... needle baths, shower baths, and douches. One simply turned a handle and the water came. A telephone in each sitting-room communicated with a central exchange somewhere deep down in the bowels of the ship, and one could summon a barber to trim one's hair, a manicure expert to attend to one's hands, a tobacconist with samples of cigars, cigarettes, and tobacco, or the presiding genius of a haberdashery establishment with quite the latest things in shirts, collars, socks, ...
— Stand By! - Naval Sketches and Stories • Henry Taprell Dorling

... of English books, little museums of African beasts and Greek coins, and all their other evidences of advancing culture. Then on to Pretoria, the same kind of a town on a larger and richer scale—trim bungalow houses, for the most part, spread out among gardens full of roses, honeysuckle, and syringa. But at the station all day and night the scene was not idyllic. Every hour train after train moved away—stores and firewood in front, horses next, and luggage vans for ...
— Ladysmith - The Diary of a Siege • H. W. Nevinson

... ceased. Close by, in the side of the circular hill that surrounds the lake, stands the famous Grotto del Cane, closed with a door to enable the keeper to get a little money from the foreigners who come to visit it. You may be sure I was careful not to trim any of the myrtles ...
— Letters of a Traveller - Notes of Things Seen in Europe and America • William Cullen Bryant

... to perpetual Imprisonment, His Majesty's Judges of Assize came upon their circuit, and those whom the Fever and Want and the Duresse of their Keeper had spared were put upon their trial. By this time I was thought well enough, though as gaunt as a Hound, to be put in the same Gaol-bird's trim as my companions; so a pair of Woman's fetters—ay, my friends, the women wore fetters in those days—were put upon me; and the whole of us, all shackled as we were, found ourselves, one fine Monday morning, in the Dock, having been driven thereinto ...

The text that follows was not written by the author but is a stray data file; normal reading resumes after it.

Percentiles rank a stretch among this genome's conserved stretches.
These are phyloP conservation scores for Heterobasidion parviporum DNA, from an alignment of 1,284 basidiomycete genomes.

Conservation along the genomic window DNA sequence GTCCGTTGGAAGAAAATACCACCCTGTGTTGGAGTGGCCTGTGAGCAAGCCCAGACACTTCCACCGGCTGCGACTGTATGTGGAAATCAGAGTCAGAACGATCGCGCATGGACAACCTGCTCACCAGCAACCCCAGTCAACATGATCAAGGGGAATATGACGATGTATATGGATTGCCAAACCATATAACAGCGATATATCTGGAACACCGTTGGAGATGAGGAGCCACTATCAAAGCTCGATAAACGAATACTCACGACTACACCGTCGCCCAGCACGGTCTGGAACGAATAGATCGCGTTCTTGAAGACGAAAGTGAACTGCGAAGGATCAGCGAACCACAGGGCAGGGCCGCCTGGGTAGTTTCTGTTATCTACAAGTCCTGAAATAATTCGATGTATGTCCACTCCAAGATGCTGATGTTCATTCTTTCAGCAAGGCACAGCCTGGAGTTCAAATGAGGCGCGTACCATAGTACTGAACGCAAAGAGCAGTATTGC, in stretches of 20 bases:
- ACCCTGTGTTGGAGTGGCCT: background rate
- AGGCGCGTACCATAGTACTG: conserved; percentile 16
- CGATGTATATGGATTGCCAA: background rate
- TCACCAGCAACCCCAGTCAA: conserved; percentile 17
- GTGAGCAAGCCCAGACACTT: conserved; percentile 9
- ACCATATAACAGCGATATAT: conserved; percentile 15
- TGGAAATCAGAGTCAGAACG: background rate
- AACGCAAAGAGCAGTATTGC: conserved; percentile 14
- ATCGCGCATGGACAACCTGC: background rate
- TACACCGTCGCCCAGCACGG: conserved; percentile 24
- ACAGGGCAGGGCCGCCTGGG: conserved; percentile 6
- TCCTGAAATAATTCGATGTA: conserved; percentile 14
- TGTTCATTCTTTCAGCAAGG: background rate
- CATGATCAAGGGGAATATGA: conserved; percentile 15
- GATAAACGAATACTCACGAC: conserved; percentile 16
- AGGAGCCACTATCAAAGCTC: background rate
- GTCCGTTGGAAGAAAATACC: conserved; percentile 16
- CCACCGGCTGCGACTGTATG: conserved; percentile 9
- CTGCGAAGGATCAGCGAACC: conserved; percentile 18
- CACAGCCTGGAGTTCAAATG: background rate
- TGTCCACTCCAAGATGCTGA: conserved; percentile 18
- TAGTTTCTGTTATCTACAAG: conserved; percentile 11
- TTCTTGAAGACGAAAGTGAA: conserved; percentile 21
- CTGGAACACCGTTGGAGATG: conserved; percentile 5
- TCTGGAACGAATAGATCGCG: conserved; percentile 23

— The Strange Adventures of Captain Dangerous, Vol. 1 of 3 • George Augustus Sala

... of personal friends, and he also had a goodly list of enemies, for a man of his temperament does not trim ship. He was a good hater. He hugged his enemies to his heart with hoops of steel, and at times they inspired him as soft and mawkish concession never could. And well could he say, "A little more ...
— Little Journeys to the Homes of the Great, Volume 11 (of 14) - Little Journeys to the Homes of Great Businessmen • Elbert Hubbard

... points of the feather, and bind it neatly round till the fibre is consumed, bring the silk round the root of the feather to bind to the end of the tail of the fly. Cut off all superfluities and fasten off by the drawn knots, then with a needle trim the fibres and your ...
— The Teesdale Angler • R Lakeland

... about the pleasant, leafy place—it was a bright October afternoon and the wooded hillside blazed in russet and gold—and decided it was the perfect environment for Miss Janet and Miss Anne, to say nothing of little Jean. A neat red brick house with a trim garden in front of it looked just the kind of a house wherein Miss Janet and Miss Anne would live. He rang the bell. A parlour-maid, in spotless black and white, tutelary nymph of Suburbia, the very parlour-maid ...